Carson Kievman came to my attention several years ago with his Symphony #2(42), a weighty, transcendent, and sometimes hallucinatory memorial to Mozart that rang the changes on music from the Viennese composer's Requiem, specifically the "Lacrymosa." When New Albion Records released their recording of Kievman's Symphony #2(42) in 1996 (NA081CD), they indicated that a New Albion CD of the composer's complete piano music, as played by David Arden, was forthcoming. That disc never appeared; now it's here, albeit on a different label. The classical music recording industry is full of mysteries!
Kievman was born in 1949 and received his Masters of Fine Arts degree from the California Institute of the Arts in 1977. He's spent most of his time in Germany and in the United States, and his music has been used by dance companies and in museums, as well as in the more traditional theaters and concert halls. Recently, Kievman was granted a Naumberg Fellowship to Princeton University. He's been around and received some acclaim, yet I believe that this is only the second all-Kievman CD to become available.
This disc's overall title is The Temporary & Tentative Extended Piano, which is the earliest work here, and the last on the CD. It is a kind of mad music theater; one performing version of this piece requires a page-turning "Butler" and several other "Servants," and the pianist sits on a spring-supported platform where he also has access to cowbells. The work ends with the performer collapsing in exhaustion. It is in this format that the work was performed for Joseph Papp's New York Shakespeare Festival, and page 3 of CRI's booklet has the photograph to prove it. The work starts like Messiaen (a Kievman mentor) and becomes progressively more disheveled, as an angry shout from the pianist further suggests! It alternates between obsessive bell-ringing (on the keyboard, more than away from it) and grimly tolling passages in the piano's lower regions. Six minutes in, a vulnerable melody appears in the right hand, but it soon is borne away by the vertiginous action that culminates in the pianist's staged breakdown. What it all means is anyone's guess, but it is fun, even without the visual component.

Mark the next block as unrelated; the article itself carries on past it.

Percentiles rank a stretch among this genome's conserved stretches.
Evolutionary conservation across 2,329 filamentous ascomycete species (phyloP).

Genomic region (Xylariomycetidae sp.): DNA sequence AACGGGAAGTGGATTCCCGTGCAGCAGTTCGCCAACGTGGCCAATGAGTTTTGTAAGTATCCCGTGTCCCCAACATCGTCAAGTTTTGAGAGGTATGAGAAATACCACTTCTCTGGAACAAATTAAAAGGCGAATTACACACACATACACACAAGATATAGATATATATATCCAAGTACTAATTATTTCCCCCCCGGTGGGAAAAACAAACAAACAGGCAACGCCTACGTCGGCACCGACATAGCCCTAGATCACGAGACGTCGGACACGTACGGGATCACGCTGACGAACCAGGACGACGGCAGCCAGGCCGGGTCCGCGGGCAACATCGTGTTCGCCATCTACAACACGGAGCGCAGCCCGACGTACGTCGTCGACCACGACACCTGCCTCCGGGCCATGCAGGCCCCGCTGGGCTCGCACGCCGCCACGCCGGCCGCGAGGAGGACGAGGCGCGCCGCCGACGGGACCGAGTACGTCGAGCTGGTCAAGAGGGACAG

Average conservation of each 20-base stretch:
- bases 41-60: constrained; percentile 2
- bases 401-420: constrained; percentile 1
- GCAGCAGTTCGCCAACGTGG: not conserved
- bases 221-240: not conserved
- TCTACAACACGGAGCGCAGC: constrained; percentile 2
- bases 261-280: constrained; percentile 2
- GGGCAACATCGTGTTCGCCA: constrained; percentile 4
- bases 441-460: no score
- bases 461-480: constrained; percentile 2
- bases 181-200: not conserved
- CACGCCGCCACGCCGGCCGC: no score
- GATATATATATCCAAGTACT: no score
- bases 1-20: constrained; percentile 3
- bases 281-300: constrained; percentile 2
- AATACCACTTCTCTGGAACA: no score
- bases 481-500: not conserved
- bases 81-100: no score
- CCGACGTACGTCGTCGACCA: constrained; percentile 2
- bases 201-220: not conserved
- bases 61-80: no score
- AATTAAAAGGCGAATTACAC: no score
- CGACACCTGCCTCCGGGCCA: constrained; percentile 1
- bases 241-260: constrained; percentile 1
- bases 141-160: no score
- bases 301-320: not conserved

The other substantial piece on this CD is Meditation, which was begun in 1992 and completed in 1998. It is in two sections and is 24 minutes long. The booklet describes the first section as "a descent into Hades in slow motion," and Kievman requests very slow tempos from the pianist. The juxtaposition of very loud and very soft chords (with many pregnant pauses in between) creates a frozen or marmoreal effect. Kievman reinforces this effect with nature noises
-- thunder, rain, cicadas – another mysterious choice, but again, one that is moving rather than New Agey. Later, the music takes on a nostalgic – but not sweet! – quality. Bells toll again, both in the piano and apart from it. It's reminiscent of Arvo Pärt's music at its most hypnotic and personal. The other four works on this CD complement the two featured pieces. All except Harpo (1986, the composer's return to composing after a three-year hiatus) were written in the 1990s. The booklet aptly describes Toccatada as "an almost Dadistic toccata… in the spirit of Nancarrow playing Prokofieff playing Bach." The tempo is "as fast as possible."
David Arden, a true hero to composers of modern keyboard music, makes Kievman's quirky creations viable. The engineers have gifted Arden and Kievman with good sound. This unusual CD is well worth your exploration.
Copyright © 2000, Raymond Tuttle